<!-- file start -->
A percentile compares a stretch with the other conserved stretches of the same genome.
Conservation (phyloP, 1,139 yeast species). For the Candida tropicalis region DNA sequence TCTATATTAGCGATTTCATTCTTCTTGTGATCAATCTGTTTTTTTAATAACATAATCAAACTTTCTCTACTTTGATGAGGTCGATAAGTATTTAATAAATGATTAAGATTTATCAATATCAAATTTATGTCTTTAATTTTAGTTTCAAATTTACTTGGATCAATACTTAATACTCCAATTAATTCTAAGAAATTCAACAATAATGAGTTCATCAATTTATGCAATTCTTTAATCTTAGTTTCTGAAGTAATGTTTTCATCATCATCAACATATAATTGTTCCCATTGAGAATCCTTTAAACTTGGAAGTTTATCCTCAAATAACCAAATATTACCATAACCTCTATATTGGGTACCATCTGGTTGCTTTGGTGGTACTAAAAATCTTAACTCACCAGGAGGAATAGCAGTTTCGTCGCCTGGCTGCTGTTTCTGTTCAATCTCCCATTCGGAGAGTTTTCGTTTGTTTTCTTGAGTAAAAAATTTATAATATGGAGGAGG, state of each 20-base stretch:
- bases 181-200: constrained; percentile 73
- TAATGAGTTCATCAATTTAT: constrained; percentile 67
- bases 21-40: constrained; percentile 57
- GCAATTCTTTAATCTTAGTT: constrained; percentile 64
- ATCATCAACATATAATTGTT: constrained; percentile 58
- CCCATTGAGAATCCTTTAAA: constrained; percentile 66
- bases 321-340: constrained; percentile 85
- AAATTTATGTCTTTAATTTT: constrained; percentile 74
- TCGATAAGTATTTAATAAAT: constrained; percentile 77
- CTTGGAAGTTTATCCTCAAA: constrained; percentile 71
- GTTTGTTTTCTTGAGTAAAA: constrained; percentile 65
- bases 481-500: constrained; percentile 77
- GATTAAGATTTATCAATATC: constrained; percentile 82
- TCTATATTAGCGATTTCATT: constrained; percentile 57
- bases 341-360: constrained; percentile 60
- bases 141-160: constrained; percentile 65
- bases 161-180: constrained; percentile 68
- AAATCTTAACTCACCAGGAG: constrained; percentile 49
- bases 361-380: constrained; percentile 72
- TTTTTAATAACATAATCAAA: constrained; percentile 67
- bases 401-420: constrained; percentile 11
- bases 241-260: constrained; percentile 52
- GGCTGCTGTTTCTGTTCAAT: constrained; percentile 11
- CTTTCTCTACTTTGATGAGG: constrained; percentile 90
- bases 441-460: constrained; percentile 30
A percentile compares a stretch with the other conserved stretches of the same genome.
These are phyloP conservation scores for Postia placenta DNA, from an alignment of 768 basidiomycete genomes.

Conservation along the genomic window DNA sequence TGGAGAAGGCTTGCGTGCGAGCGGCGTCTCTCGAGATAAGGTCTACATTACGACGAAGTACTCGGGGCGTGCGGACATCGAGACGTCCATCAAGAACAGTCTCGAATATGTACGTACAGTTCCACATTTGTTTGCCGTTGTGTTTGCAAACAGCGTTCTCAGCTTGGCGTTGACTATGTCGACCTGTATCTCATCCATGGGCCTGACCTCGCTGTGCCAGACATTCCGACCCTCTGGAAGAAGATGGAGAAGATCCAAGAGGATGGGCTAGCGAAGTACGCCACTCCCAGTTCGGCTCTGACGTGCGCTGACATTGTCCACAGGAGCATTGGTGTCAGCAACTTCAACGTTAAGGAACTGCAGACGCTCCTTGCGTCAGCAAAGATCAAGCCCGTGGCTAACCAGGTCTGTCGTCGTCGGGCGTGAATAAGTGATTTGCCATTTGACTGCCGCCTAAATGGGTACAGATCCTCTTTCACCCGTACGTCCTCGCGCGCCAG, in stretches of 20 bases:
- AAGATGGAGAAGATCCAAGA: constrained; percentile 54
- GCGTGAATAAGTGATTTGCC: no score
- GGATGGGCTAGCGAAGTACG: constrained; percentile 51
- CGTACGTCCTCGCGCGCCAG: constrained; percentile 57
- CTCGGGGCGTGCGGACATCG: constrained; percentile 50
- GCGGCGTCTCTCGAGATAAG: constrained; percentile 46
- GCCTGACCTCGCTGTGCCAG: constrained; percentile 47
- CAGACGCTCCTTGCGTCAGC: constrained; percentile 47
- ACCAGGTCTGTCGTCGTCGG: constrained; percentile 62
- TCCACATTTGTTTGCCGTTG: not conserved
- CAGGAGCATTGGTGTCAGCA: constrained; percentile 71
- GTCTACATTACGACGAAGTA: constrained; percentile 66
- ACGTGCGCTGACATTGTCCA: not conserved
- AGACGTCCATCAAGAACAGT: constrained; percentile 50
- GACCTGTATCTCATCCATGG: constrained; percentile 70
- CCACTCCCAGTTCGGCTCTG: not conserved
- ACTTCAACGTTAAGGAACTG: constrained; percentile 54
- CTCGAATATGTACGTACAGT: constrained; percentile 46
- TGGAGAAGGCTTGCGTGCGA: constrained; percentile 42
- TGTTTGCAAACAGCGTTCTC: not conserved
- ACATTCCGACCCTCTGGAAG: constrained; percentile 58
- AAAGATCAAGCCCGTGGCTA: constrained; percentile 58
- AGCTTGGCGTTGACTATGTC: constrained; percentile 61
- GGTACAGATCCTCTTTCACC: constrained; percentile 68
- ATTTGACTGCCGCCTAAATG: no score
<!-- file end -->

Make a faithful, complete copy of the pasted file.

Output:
A percentile compares a stretch with the other conserved stretches of the same genome.
Conservation (phyloP, 1,139 yeast species). For the Candida tropicalis region DNA sequence TCTATATTAGCGATTTCATTCTTCTTGTGATCAATCTGTTTTTTTAATAACATAATCAAACTTTCTCTACTTTGATGAGGTCGATAAGTATTTAATAAATGATTAAGATTTATCAATATCAAATTTATGTCTTTAATTTTAGTTTCAAATTTACTTGGATCAATACTTAATACTCCAATTAATTCTAAGAAATTCAACAATAATGAGTTCATCAATTTATGCAATTCTTTAATCTTAGTTTCTGAAGTAATGTTTTCATCATCATCAACATATAATTGTTCCCATTGAGAATCCTTTAAACTTGGAAGTTTATCCTCAAATAACCAAATATTACCATAACCTCTATATTGGGTACCATCTGGTTGCTTTGGTGGTACTAAAAATCTTAACTCACCAGGAGGAATAGCAGTTTCGTCGCCTGGCTGCTGTTTCTGTTCAATCTCCCATTCGGAGAGTTTTCGTTTGTTTTCTTGAGTAAAAAATTTATAATATGGAGGAGG, state of each 20-base stretch:
- bases 181-200: constrained; percentile 73
- TAATGAGTTCATCAATTTAT: constrained; percentile 67
- bases 21-40: constrained; percentile 57
- GCAATTCTTTAATCTTAGTT: constrained; percentile 64
- ATCATCAACATATAATTGTT: constrained; percentile 58
- CCCATTGAGAATCCTTTAAA: constrained; percentile 66
- bases 321-340: constrained; percentile 85
- AAATTTATGTCTTTAATTTT: constrained; percentile 74
- TCGATAAGTATTTAATAAAT: constrained; percentile 77
- CTTGGAAGTTTATCCTCAAA: constrained; percentile 71
- GTTTGTTTTCTTGAGTAAAA: constrained; percentile 65
- bases 481-500: constrained; percentile 77
- GATTAAGATTTATCAATATC: constrained; percentile 82
- TCTATATTAGCGATTTCATT: constrained; percentile 57
- bases 341-360: constrained; percentile 60
- bases 141-160: constrained; percentile 65
- bases 161-180: constrained; percentile 68
- AAATCTTAACTCACCAGGAG: constrained; percentile 49
- bases 361-380: constrained; percentile 72
- TTTTTAATAACATAATCAAA: constrained; percentile 67
- bases 401-420: constrained; percentile 11
- bases 241-260: constrained; percentile 52
- GGCTGCTGTTTCTGTTCAAT: constrained; percentile 11
- CTTTCTCTACTTTGATGAGG: constrained; percentile 90
- bases 441-460: constrained; percentile 30
A percentile compares a stretch with the other conserved stretches of the same genome.
These are phyloP conservation scores for Postia placenta DNA, from an alignment of 768 basidiomycete genomes.

Conservation along the genomic window DNA sequence TGGAGAAGGCTTGCGTGCGAGCGGCGTCTCTCGAGATAAGGTCTACATTACGACGAAGTACTCGGGGCGTGCGGACATCGAGACGTCCATCAAGAACAGTCTCGAATATGTACGTACAGTTCCACATTTGTTTGCCGTTGTGTTTGCAAACAGCGTTCTCAGCTTGGCGTTGACTATGTCGACCTGTATCTCATCCATGGGCCTGACCTCGCTGTGCCAGACATTCCGACCCTCTGGAAGAAGATGGAGAAGATCCAAGAGGATGGGCTAGCGAAGTACGCCACTCCCAGTTCGGCTCTGACGTGCGCTGACATTGTCCACAGGAGCATTGGTGTCAGCAACTTCAACGTTAAGGAACTGCAGACGCTCCTTGCGTCAGCAAAGATCAAGCCCGTGGCTAACCAGGTCTGTCGTCGTCGGGCGTGAATAAGTGATTTGCCATTTGACTGCCGCCTAAATGGGTACAGATCCTCTTTCACCCGTACGTCCTCGCGCGCCAG, in stretches of 20 bases:
- AAGATGGAGAAGATCCAAGA: constrained; percentile 54
- GCGTGAATAAGTGATTTGCC: no score
- GGATGGGCTAGCGAAGTACG: constrained; percentile 51
- CGTACGTCCTCGCGCGCCAG: constrained; percentile 57
- CTCGGGGCGTGCGGACATCG: constrained; percentile 50
- GCGGCGTCTCTCGAGATAAG: constrained; percentile 46
- GCCTGACCTCGCTGTGCCAG: constrained; percentile 47
- CAGACGCTCCTTGCGTCAGC: constrained; percentile 47
- ACCAGGTCTGTCGTCGTCGG: constrained; percentile 62
- TCCACATTTGTTTGCCGTTG: not conserved
- CAGGAGCATTGGTGTCAGCA: constrained; percentile 71
- GTCTACATTACGACGAAGTA: constrained; percentile 66
- ACGTGCGCTGACATTGTCCA: not conserved
- AGACGTCCATCAAGAACAGT: constrained; percentile 50
- GACCTGTATCTCATCCATGG: constrained; percentile 70
- CCACTCCCAGTTCGGCTCTG: not conserved
- ACTTCAACGTTAAGGAACTG: constrained; percentile 54
- CTCGAATATGTACGTACAGT: constrained; percentile 46
- TGGAGAAGGCTTGCGTGCGA: constrained; percentile 42
- TGTTTGCAAACAGCGTTCTC: not conserved
- ACATTCCGACCCTCTGGAAG: constrained; percentile 58
- AAAGATCAAGCCCGTGGCTA: constrained; percentile 58
- AGCTTGGCGTTGACTATGTC: constrained; percentile 61
- GGTACAGATCCTCTTTCACC: constrained; percentile 68
- ATTTGACTGCCGCCTAAATG: no score